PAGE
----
KEYNESIAN AND NEW-KEYNESIAN THEORIES OF UNEMPLOYMENT AND THE BEHAVIOUR OF REAL WAGES
As mentioned above, two phenomena about the labour market need to be explained: the persistence if unemployment and the moderately pro-cyclical behaviour of real wages. When aggregate demand increases, labour markets respond typically by a larger increase in employment and a relatively smaller increase in real wages, i.e., quantities respond more than prices. But real wages do respond cyclically, however moderately.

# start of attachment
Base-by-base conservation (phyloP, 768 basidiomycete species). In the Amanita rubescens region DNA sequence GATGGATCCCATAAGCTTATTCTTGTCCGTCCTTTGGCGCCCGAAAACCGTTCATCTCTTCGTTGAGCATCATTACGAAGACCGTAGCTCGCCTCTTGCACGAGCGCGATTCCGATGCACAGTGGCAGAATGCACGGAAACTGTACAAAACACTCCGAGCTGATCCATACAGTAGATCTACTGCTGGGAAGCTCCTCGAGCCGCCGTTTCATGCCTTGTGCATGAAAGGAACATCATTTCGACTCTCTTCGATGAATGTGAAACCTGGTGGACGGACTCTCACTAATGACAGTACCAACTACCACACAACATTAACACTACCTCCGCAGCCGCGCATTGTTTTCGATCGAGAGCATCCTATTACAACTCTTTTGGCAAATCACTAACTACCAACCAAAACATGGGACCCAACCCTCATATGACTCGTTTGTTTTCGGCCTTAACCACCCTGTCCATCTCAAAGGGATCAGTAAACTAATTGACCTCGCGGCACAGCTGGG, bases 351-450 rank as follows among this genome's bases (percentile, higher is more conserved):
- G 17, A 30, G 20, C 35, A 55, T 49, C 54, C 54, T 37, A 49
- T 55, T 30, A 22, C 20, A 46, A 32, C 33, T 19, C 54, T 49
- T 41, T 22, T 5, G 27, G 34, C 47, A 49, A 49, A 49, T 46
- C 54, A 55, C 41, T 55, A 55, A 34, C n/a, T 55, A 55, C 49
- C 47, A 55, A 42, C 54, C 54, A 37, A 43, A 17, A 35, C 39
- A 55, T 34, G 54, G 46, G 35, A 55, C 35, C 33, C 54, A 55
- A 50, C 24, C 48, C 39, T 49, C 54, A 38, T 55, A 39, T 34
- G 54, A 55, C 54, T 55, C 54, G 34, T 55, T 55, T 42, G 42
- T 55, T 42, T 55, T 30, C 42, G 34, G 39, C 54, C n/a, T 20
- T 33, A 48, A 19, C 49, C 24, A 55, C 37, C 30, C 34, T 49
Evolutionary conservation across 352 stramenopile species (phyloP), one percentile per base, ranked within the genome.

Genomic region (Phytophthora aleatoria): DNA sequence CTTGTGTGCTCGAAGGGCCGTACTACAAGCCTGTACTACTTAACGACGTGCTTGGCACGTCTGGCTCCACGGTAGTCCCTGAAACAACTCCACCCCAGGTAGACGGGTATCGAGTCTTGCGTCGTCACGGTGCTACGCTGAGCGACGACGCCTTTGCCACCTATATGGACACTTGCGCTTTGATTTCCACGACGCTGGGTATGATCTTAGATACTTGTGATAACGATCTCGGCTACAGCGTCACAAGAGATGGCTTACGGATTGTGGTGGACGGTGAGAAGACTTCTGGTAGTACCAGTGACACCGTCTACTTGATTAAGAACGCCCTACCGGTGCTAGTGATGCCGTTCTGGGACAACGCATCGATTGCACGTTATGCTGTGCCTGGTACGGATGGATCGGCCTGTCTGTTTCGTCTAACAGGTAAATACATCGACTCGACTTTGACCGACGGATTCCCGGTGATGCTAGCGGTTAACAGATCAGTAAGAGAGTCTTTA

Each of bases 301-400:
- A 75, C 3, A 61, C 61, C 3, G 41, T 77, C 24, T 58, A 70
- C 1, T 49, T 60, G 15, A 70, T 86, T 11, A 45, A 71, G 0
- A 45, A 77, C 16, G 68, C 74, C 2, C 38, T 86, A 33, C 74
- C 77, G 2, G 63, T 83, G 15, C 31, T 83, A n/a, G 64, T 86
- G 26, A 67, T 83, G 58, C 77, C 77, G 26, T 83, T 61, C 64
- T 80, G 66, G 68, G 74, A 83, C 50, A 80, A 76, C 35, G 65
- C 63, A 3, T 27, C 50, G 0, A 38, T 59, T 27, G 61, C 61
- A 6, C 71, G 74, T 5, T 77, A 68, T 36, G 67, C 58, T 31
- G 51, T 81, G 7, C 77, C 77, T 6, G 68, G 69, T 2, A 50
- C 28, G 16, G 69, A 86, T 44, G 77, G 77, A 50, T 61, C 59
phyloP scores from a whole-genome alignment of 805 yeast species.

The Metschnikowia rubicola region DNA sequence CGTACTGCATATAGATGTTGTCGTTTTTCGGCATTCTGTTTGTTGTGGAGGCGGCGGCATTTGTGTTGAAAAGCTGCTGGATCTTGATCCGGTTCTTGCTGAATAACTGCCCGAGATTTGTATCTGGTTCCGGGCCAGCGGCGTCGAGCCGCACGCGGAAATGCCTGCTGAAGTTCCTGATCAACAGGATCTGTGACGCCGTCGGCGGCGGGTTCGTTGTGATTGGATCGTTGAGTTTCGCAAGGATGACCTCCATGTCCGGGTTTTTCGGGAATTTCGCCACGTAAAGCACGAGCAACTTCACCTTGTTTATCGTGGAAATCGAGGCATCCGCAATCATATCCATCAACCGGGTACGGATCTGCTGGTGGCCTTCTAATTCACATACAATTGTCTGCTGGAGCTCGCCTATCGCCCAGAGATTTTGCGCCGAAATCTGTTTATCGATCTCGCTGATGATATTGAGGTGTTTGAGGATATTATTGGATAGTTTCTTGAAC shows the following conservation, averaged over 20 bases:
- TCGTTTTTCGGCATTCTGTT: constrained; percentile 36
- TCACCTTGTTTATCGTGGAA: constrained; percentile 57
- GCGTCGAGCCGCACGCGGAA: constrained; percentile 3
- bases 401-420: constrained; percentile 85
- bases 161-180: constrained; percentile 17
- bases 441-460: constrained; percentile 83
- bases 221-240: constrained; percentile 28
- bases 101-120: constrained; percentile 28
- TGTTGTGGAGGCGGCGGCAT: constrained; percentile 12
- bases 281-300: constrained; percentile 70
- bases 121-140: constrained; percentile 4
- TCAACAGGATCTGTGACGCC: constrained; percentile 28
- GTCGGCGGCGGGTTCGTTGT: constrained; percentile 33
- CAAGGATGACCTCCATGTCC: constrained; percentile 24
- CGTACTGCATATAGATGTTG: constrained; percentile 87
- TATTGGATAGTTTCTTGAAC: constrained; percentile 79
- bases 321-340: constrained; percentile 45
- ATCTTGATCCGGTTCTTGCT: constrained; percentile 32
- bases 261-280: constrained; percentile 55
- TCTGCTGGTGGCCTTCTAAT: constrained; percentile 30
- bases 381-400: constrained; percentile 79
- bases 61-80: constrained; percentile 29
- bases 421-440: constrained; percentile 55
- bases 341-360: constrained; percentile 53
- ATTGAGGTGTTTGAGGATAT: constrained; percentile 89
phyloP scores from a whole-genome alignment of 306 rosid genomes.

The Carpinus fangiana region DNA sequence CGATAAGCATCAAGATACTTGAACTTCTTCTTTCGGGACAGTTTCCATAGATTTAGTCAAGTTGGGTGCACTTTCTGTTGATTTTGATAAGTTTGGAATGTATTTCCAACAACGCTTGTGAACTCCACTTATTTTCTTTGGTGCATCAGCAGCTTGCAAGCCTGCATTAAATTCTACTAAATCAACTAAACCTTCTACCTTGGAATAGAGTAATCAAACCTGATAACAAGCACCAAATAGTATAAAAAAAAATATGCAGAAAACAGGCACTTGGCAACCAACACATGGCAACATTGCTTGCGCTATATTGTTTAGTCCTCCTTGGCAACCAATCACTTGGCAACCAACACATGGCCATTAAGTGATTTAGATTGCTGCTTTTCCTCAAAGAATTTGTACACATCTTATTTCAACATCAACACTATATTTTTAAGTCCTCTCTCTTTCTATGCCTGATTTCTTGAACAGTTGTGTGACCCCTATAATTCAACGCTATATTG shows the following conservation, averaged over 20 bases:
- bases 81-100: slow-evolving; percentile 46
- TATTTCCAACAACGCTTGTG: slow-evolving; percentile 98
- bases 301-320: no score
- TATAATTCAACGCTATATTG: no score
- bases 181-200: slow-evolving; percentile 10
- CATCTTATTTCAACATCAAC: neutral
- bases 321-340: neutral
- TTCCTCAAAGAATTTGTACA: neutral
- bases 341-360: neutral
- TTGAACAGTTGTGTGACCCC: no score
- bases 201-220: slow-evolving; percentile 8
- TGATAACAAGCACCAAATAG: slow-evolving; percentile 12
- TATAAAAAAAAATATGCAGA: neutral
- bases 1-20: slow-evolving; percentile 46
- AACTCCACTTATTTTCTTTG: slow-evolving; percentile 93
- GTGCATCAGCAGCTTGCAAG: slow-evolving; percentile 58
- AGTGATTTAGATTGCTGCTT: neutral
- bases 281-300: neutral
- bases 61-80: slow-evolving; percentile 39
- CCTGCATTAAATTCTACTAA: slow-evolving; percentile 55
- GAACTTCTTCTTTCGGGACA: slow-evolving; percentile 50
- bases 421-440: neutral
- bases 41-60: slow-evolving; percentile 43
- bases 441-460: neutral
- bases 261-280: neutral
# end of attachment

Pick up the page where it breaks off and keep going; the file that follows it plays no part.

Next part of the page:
This point helps us to understand the difference between Keynesian and New- Keynesian theories of unemployment. Though both kinds of theories help explain persistent unemployment, it is only some of the new-Keynesian theories that explain why wages behave pro-cyclically, though only moderately so. The Keynesian theory clearly implies that wages behave counter-cyclically. This follows from the assumption of a constant nominal wage. Given the nominal wage rate W, the real wage W/P falls during an expansion as the price level P gradually increases. It is this fall in the real wage that induces firms to employ more labour and produce higher output as aggregate demand increases. During contraction, on the other hand, real wages rise as prices fall, nominal wages remaining unchanged. The Keynesian model thus implies a counter-cyclical behaviour of real wages. This is not in accordance with the empirically observed behaviour of real wages. In real world we see that real wage increases during periods of boom and decreases during recession. The new-Keynesian models imply an advance over the Keynesian model to the extent that they imply a pro-cyclical behaviour for real wages, in accordance with empirical observations.